I’m really enjoying this topic! Awesome to see some new life and discussions in the community. I also would like to ask people to keep the negative comments out of this thread. We’ve got plenty of other places to talk about things that we’re unhappy about.

In general I agree with @Attiq on the feasibility of this device. I think it’s too much, too soon and we need something that will sell in large quantities and relatively low prices. However, if Eve does chose to go down the AIO or desktop route I’m all about his modular concept.

@Patrick_Hermawan, I really think we should revisit your thoughts about a tablet. I’d love to see a good small tablet (8"ish) that could compete in the iPad Mini space or a unique “Pro” tablet that fills a power user niche.


#47

Perhaps we could use a clever combination of plastic, casted metal, and CNC metal. Not everything has to be CNC metal.

The “fixed hinge” model would have cheaper build since it is not designed for the user to continuously touching and interacting with the display unit.

Id imagine there would be a ton more userbase in the first place if we went with standard form factors. A lot of people are skeptical if manufacturers will ever create the updated parts in the future, now multiply that doubt by 10x for a small brand like Eve.

Of course the existing customers probably won’t buy new parts from Eve, but as I said, for the company the size of Eve, we won’t run out of new customers anytime soon, if the product is compelling enough. The simplistic timeline is like this:

Year 1: Hardcore Eve fans
Year 2: Tech enthusiasts who were skeptical with Eve shipping
Year 3: Tech enthusiasts who were skeptical with small brands
Year 4: Gamer and designer in general
Year 5: Surface fans

…and so on

Take Tesla for example. Their customers probably won’t buy another Model S for the next 5-7 years or so, but the hype created by that being an electric car that no one else is doing, is an advertisement by itself. If they developed ICE, they would have earned a ton more money from existing customers in engine maintenance, but the car wouldn’t be as attractive in the first place.

Good point, so would you say that the BOM cost of the V is around $300-400?

Alternatively, you can also integrate the “cooling unit” with the base, essentially by laying it flat with each other. The entire base unit would be wider, probably the full-width of the monitor much like the Lenovo A940

Thanks, that tiny sketch is all i need :slight_smile:

^ this is prime example of “a picture is worth a thousand words

So my concept above is surprisingly similar, except instead of the base being detachable from the display, it is the insides of the base that can be removed. The base (if you see it carefully in the concept) is essentially just a standard small-form-factor PC case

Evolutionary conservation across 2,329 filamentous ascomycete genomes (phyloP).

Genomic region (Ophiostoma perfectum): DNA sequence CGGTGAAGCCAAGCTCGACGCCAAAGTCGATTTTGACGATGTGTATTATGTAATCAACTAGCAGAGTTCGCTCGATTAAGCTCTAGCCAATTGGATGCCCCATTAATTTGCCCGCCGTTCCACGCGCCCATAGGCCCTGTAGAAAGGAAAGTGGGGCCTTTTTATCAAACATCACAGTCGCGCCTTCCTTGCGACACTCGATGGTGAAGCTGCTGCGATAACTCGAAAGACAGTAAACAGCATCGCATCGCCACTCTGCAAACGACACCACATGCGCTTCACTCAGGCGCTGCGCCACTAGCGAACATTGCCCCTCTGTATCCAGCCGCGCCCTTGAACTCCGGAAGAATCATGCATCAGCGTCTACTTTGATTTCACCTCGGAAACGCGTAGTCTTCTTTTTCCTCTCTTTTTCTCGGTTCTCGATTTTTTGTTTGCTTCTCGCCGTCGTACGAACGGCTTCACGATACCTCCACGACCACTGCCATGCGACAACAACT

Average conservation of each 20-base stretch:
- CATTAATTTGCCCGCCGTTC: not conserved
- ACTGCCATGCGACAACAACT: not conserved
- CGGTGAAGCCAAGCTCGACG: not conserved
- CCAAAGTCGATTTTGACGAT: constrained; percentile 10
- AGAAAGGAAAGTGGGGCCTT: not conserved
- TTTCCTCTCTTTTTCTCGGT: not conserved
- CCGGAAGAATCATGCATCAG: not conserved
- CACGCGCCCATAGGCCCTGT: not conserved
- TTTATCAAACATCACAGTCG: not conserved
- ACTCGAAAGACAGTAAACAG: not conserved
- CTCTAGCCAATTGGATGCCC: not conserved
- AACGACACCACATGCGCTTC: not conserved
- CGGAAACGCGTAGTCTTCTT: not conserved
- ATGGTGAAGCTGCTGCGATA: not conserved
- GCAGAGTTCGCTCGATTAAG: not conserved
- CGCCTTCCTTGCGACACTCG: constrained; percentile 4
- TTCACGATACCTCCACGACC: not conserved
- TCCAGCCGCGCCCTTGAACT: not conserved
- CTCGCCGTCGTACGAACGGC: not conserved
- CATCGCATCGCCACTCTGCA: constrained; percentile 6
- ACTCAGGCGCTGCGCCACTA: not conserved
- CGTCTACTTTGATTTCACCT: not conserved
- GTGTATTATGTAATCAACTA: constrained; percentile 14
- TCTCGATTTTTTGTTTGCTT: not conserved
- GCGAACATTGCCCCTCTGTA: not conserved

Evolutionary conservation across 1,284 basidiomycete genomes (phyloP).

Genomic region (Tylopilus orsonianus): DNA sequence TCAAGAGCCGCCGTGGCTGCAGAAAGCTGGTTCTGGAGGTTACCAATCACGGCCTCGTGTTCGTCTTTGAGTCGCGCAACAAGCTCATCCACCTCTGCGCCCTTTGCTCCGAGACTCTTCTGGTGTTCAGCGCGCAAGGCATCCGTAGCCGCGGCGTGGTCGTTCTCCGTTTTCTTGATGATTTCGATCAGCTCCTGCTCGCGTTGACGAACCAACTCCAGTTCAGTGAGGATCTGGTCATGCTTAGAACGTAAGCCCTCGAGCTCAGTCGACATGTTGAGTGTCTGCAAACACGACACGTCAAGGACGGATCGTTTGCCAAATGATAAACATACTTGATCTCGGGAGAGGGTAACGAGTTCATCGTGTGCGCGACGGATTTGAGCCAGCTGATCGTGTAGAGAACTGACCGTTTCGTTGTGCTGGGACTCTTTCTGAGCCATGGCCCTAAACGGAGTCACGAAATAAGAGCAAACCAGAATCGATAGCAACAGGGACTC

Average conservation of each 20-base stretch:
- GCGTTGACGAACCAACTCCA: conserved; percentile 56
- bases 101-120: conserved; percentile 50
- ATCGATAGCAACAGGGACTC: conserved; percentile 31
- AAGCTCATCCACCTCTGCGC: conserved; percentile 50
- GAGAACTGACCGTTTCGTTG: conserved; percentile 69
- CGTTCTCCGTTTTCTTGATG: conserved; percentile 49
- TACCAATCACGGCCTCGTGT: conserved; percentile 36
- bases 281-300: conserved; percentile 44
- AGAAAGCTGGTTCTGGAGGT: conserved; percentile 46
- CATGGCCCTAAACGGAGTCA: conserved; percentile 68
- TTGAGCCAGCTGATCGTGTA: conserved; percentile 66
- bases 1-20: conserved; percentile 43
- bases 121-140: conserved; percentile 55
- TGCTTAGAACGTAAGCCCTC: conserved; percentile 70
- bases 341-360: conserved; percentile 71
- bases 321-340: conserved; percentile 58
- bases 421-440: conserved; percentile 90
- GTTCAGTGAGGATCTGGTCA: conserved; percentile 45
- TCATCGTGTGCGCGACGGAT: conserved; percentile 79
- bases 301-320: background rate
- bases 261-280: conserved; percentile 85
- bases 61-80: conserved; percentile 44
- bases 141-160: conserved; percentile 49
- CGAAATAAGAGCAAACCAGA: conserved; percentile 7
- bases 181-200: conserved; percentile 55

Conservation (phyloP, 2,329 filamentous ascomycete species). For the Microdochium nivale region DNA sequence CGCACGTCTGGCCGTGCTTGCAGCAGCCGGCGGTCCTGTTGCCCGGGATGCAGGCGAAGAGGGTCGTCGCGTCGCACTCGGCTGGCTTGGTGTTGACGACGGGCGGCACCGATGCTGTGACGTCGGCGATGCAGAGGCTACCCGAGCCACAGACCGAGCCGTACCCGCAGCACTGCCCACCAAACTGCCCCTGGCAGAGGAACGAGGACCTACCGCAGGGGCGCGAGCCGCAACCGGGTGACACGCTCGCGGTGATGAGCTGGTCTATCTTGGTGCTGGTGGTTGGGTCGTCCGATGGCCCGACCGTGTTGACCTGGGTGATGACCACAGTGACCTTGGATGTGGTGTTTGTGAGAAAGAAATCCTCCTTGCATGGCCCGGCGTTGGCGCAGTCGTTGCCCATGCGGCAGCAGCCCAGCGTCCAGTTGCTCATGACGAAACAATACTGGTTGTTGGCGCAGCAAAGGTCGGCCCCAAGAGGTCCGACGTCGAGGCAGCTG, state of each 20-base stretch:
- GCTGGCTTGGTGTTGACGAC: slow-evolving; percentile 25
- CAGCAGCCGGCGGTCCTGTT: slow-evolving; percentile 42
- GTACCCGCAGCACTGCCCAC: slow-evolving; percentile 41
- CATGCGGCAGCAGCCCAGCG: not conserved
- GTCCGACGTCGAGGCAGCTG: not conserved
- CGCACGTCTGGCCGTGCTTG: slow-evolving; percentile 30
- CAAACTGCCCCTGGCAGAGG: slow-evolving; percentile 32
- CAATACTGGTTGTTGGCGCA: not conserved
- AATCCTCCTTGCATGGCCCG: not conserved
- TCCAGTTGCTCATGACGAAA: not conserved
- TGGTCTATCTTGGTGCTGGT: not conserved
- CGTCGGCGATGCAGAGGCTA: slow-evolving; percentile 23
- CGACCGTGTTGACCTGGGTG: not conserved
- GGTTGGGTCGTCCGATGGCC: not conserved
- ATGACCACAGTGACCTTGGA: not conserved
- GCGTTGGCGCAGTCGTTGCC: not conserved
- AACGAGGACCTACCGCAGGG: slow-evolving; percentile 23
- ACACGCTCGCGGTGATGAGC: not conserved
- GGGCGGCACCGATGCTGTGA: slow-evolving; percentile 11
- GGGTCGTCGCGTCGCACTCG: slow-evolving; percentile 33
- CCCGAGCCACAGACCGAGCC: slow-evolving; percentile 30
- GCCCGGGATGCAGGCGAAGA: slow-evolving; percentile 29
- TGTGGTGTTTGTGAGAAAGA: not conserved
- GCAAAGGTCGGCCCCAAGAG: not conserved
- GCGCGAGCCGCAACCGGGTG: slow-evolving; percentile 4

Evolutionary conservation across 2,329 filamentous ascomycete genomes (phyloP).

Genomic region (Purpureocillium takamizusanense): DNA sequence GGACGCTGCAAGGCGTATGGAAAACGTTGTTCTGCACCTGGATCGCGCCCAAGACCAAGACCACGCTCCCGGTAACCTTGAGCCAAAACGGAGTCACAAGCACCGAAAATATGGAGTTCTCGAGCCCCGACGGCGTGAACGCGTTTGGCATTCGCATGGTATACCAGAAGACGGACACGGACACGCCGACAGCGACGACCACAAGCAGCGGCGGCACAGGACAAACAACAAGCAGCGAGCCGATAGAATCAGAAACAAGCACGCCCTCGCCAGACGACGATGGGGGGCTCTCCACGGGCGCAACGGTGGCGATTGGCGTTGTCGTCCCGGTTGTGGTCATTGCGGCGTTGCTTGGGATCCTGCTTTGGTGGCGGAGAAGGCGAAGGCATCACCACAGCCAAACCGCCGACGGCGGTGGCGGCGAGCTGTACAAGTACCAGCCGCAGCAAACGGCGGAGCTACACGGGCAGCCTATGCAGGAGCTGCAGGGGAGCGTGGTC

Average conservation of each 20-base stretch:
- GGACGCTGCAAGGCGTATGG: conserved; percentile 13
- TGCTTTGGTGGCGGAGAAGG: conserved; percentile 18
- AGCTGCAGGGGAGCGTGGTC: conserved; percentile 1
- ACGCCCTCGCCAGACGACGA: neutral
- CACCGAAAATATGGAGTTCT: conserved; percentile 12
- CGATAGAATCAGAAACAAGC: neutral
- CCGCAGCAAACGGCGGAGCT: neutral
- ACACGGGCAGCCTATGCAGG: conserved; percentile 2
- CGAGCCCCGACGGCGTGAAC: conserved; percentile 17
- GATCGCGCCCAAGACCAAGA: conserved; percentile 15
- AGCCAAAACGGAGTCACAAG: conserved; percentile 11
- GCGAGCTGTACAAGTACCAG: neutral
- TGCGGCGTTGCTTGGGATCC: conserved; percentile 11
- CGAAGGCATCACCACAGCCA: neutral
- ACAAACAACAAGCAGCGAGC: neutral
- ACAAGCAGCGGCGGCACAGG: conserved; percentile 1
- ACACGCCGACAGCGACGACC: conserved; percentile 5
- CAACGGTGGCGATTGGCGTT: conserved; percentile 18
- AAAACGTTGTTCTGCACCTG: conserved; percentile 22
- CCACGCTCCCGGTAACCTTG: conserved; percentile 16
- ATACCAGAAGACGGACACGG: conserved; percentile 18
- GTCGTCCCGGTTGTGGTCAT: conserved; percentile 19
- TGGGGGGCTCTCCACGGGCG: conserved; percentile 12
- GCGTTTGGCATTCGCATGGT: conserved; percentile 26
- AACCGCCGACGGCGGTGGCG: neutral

#48

My apologies!!
I didn’t mean to replicate the exact design of the specific Microsoft hinge, I just meant it as a generalization. As I understand it, the principle is that the “zero gravity” effect of the hinge is a result of the spring force being equal to the force of the moment arm created throughout the range of motion of the device. This makes it difficult to design as you need to know the weight of the display and its moment of inertia before you design the internals of the hinge but you can get pretty close by approximation.

I know I’m oversimplifying the design: Your weight is constant but the two lengths that define the force location vary through manipulation and change the moment arm and therefore alter the reaction force you need to overcome with hinge resistance.

^^This! I couldn’t, for the life of me, think of the term “mini PC” when I was writing the first post.

My simplified understanding of “modularity” vs. “upgrade-ability” is (respectively) options before you purchase the device vs. options after you purchase the device. Is this completely wrong?

As for the keyboard-GPU-base-thing:
I was just remembering large meetings where 1) A designer presents their drawing summary 2) Has alterations proposed 3) Disconnects in verbalization of requested changes 4) Returning with updates that aren’t quite right 5) Rinse and repeat for months :’)

A) We want the device to be up-gradable, so we cannot put many components in the display
B) We want the device to be capable and therefore require sufficient hardware

So from these I thought a portable mini-PC or a keyboard with the hardware built-in (modular or up-gradable) would be a good solution. Bring it to a meeting and do touch-ups on the spot instead of the terrible cycle of design meetings!!!

Totally agree but it never hurts to get thoughts on the table! :slight_smile: